December 26, 2011 - LM Editorial
During this season of giving, shippers should consider one organization that remains devoted to their interests.
The latest episodes of piracy have brought world attention to the risks posed to cargo vessel crews, but this is just one of many perils that seafarers face. More common, are violent storms, serious accidents, and the crushing loneliness of being away from friends and family.
The Seamen’s Church Institute cares for the hardworking men and women of maritime commerce, but its mission would not be possible without the help of individuals, religious institutions, corporations, and foundations that work with SCI toward a better tomorrow.
Mariners are the backbone of global commerce, transporting billions of tons of cargo each year across the world’s oceans and along our nation’s inland waterways. Their labors greatly impact the world’s economy.
Hardworking men and women of the maritime industry make huge sacrifices to provide the world with a way of life to which it has become accustomed. Spending many months onboard a vessel, away from family and friends, mariners face dangers and challenges unique to their round-the-clock profession.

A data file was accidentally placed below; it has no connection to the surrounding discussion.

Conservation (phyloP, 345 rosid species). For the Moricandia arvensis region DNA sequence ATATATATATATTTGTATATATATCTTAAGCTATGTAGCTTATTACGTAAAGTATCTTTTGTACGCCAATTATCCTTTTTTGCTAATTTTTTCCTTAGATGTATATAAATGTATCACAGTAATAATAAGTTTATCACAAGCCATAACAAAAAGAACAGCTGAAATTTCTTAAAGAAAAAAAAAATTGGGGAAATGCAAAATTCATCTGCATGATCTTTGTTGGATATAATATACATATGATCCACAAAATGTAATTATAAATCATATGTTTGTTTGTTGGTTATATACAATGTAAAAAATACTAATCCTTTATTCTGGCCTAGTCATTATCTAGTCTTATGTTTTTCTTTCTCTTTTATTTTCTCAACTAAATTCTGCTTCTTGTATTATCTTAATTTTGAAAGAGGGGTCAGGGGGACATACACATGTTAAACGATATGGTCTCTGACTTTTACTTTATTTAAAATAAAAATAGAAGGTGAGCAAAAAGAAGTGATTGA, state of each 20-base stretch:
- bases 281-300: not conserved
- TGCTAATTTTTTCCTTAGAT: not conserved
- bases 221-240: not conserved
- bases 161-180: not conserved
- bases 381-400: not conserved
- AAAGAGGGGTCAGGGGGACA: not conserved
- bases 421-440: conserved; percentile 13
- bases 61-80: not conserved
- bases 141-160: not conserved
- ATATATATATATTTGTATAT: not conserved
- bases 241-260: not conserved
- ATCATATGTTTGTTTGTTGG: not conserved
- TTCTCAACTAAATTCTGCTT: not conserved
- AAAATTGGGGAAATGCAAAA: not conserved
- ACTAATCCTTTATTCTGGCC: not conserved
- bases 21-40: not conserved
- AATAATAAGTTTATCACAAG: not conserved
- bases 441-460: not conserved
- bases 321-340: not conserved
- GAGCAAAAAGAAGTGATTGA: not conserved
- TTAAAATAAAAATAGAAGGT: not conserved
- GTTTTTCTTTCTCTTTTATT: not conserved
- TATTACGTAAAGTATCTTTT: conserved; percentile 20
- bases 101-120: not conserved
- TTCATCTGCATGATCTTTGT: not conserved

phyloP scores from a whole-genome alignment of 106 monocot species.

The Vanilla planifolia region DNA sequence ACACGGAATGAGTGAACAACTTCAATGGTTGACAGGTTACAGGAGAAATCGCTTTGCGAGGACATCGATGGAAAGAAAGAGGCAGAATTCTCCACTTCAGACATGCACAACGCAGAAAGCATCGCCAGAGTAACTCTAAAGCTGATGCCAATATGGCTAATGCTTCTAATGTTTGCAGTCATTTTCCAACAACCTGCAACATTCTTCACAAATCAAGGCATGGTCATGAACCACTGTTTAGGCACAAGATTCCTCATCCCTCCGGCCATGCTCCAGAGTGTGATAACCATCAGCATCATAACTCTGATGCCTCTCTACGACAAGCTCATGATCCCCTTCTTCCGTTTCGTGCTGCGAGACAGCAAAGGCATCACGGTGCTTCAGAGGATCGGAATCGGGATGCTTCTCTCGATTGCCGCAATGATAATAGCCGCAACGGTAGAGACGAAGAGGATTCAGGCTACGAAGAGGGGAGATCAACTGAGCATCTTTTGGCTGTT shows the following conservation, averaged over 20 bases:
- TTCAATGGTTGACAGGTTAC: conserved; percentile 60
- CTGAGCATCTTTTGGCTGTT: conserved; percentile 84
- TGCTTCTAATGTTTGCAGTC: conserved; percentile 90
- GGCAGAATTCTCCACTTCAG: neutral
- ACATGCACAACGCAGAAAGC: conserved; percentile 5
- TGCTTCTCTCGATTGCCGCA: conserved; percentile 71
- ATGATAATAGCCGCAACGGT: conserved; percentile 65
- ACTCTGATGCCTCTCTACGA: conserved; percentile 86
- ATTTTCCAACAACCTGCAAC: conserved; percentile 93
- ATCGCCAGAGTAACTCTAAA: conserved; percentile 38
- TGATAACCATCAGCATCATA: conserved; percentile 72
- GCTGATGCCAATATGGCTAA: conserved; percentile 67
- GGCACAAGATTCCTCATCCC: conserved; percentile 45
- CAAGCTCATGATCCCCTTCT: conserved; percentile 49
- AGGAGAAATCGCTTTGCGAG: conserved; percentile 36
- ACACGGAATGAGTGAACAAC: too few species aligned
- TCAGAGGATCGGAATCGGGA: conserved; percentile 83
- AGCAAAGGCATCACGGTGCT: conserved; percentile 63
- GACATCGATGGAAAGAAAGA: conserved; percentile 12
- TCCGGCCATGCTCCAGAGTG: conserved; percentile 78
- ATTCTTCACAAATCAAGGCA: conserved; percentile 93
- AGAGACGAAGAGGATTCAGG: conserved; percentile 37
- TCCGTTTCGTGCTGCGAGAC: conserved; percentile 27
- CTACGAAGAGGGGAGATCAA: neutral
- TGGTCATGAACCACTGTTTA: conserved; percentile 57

Away from the support of their local communities, SCI gives mariners a place to feel “at home.”
The Institute offers a warm welcome at seafarers’ centers on both coasts of the United States—one in the Port of New York/New Jersey and another near the Port of Oakland.
SCI also meets mariners right where they work—aboard cargo and cruise ships and on the vessels that travel the inland river waterways of the United States.
As part of its round-the-clock ministry, SCI maintains a staff of professional chaplains with interfaith and cross-cultural backgrounds. Chaplains and volunteers assist thousands of mariners each year, offering a hand of friendship and pastoral care. They also bring with them practical services like wire transfer forms, calling cards, and cell phones to connect with loved ones at home.
SCI provides a wide spectrum of support services—chaplaincy, legal aid, and continuing maritime education. Whenever a mariner connects with SCI, he or she can count on a comprehensive response.
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